Great Sport, Great Cause, Great Britain

Team Ettinger writes: For the past year, Ettinger has been proud to be associated with British Polo Day, a series of polo matches between British teams and friends contested in locations around the world.

Polo is believed to have originated in Persia around the fifth century B.C. as a contest between cavalry units; the British (by way of India) are credited with formalising and popularising polo in the mid-nineteenth century. Polo still thrives throughout some of Britain’s oldest institutions, and British Polo Days provide an opportunity for some of the country’s best players to continue to play internationally. The days not only honour the history and traditions of the sport itself, they also celebrate British heritage — selected British luxury brands are represented at each event, giving the guests an unmistakable and unforgettable experience of the very best Britain has to offer. Here at Ettinger, we are very pleased to be featured at the British Polo Days, and are extremely happy that VIP guests receive a special Ettinger gift.

This year, British Polo Days have taken place in China, Singapore, India, France, Abu Dhabi, Dubai, Thailand, Germany and, most recently, here in the UK at Coworth Park in Berkshire, which gave us our first chance to experience this thrilling event firsthand. On the day, the weather was windy, cloudy and, unusually for this summer, dry. The theme, Polo for the Brave, was totally appropriate, as this event was a benefit for the British Forces Foundation (BFF) and The Household Cavalry Operational Casualties Fund (HCOCF), two morale-boosting organisations who provide support of all kinds to military personnel.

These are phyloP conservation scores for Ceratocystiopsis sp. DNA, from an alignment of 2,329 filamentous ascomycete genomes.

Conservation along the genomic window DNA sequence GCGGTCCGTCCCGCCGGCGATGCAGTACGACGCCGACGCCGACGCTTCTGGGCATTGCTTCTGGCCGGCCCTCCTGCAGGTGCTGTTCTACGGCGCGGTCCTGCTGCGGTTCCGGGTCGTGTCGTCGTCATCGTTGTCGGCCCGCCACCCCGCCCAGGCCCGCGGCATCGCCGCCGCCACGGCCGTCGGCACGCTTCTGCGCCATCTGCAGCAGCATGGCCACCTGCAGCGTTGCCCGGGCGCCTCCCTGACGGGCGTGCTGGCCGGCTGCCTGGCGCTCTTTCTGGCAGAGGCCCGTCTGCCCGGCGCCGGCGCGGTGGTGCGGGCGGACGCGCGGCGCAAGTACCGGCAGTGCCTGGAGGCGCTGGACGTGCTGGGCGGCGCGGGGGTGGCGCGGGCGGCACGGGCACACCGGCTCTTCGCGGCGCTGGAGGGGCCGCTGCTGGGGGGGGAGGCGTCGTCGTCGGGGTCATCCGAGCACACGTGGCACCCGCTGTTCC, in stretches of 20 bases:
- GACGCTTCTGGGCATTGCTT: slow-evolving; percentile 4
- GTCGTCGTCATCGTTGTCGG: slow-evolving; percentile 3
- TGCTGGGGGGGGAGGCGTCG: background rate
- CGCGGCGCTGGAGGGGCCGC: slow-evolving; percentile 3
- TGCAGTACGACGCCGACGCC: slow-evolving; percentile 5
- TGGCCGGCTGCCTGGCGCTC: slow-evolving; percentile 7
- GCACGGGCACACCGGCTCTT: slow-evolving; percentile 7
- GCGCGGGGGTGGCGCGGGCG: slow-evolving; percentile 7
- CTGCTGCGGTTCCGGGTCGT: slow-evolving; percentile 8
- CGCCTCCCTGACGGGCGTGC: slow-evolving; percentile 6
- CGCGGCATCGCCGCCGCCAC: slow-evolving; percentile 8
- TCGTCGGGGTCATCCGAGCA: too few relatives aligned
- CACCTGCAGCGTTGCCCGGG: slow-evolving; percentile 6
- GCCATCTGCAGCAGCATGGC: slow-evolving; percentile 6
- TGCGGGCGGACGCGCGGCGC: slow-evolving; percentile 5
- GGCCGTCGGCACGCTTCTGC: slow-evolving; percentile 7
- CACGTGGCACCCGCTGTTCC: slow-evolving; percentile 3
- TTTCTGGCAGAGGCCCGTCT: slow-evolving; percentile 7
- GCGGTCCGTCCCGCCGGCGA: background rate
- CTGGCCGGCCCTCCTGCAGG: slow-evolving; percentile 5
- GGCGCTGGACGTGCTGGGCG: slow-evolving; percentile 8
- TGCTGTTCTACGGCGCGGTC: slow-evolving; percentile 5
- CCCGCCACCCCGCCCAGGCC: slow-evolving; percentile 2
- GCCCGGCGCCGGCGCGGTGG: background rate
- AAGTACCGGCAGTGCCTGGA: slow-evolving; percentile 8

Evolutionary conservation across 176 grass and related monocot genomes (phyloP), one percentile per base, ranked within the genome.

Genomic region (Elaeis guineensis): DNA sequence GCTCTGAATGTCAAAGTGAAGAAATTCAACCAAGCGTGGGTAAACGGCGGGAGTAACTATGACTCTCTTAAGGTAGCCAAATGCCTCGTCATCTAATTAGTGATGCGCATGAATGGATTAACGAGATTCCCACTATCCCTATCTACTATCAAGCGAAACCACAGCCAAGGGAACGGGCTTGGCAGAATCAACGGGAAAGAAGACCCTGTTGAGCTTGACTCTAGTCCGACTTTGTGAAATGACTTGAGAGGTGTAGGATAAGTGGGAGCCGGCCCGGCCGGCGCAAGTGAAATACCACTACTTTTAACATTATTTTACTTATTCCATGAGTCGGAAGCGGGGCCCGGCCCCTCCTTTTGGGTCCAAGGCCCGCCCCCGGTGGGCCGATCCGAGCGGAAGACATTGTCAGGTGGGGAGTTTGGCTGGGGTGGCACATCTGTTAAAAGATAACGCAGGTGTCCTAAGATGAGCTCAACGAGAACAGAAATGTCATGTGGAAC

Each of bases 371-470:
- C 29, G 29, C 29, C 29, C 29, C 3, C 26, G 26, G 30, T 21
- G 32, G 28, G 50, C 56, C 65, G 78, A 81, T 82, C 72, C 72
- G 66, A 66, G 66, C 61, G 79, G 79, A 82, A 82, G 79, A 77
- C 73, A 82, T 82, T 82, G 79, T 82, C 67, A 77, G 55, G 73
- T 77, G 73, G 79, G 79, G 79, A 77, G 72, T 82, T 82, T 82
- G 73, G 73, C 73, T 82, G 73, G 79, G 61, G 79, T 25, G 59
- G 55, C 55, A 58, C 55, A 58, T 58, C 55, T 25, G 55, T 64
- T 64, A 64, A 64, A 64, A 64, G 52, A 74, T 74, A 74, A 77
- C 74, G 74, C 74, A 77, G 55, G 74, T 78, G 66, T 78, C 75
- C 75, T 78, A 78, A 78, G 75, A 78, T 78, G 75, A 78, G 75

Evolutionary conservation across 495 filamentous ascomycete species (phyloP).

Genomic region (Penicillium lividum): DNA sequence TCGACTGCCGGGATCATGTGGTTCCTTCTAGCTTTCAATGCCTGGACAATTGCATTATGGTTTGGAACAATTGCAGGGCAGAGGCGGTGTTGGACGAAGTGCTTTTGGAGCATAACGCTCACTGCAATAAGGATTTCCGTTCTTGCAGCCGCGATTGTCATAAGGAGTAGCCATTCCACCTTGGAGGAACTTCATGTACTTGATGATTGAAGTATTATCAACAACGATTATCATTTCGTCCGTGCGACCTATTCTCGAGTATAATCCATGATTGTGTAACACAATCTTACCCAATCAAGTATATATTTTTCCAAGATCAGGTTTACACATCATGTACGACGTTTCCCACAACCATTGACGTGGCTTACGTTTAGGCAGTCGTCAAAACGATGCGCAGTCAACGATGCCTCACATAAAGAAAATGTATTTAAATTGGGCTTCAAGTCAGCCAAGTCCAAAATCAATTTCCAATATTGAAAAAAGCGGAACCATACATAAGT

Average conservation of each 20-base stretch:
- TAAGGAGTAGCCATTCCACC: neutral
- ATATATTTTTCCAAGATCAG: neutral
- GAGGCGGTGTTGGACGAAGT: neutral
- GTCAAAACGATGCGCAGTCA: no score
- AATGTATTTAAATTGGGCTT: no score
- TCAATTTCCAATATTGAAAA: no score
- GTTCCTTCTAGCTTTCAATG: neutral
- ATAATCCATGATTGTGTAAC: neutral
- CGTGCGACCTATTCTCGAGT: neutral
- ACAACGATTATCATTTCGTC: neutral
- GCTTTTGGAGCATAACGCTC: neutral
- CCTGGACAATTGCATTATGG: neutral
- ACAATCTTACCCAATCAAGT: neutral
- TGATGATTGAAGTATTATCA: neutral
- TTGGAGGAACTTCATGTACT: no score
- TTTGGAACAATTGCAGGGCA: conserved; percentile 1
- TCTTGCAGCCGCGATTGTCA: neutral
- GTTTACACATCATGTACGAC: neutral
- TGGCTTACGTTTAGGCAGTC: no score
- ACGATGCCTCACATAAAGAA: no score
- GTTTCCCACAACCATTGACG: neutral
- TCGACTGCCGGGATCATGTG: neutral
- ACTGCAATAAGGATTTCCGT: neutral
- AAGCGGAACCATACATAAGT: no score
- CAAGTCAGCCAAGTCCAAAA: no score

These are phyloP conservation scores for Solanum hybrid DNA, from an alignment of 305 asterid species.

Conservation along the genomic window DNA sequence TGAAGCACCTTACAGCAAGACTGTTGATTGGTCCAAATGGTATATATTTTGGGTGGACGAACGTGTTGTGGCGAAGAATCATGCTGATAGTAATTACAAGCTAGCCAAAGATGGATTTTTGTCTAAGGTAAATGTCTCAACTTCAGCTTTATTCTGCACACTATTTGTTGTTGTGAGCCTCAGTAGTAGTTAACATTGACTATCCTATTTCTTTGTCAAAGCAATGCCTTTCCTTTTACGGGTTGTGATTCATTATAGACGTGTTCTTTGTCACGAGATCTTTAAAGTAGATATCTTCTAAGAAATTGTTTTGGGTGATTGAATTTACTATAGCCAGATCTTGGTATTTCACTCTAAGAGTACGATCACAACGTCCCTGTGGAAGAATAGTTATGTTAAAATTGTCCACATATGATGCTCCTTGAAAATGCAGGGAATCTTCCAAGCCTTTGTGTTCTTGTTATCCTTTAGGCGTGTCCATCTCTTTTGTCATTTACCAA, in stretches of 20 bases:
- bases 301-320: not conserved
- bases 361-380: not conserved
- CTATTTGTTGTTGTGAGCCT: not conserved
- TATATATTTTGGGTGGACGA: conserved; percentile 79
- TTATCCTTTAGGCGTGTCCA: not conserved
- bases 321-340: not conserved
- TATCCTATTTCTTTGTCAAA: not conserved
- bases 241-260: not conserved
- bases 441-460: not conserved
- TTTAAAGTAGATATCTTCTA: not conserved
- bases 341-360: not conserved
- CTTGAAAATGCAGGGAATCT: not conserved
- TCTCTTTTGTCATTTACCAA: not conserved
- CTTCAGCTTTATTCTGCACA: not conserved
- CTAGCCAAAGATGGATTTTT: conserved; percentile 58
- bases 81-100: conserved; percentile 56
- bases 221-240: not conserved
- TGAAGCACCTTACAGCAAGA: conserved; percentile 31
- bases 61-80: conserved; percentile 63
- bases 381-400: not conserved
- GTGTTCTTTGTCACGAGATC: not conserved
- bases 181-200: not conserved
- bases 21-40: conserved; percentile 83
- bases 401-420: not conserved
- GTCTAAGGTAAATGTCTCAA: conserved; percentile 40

The action was exciting, the rain held off until all play was completed and everyone, including us, had a tremendous time. Most importantly, this inaugural Polo for the Brave raised more than £40,000 for the BFF and the HCOCF.

Ed Olver, the co-founder and director of British Polo Day, said “It is a privilege to celebrate British craftsmanship and excellence in emerging markets. We are very grateful to all our sponsors who make it possible to project British heritage and identity.” All of us at Ettinger feel privileged to be part of British Polo Days and in the company of so many distinguished British brands.

More information about British Polo Day can be found here: British Polo Day; more about Ed Olver can be found here: Ed Olver.

To learn more about what you can do to help, you can find information about the British Forces Foundation can be found here: British Forces Foundation; and more information about the Household Cavalry Operational Casualties Fund can be found here: Household Cavalry Operational Casualties Fund.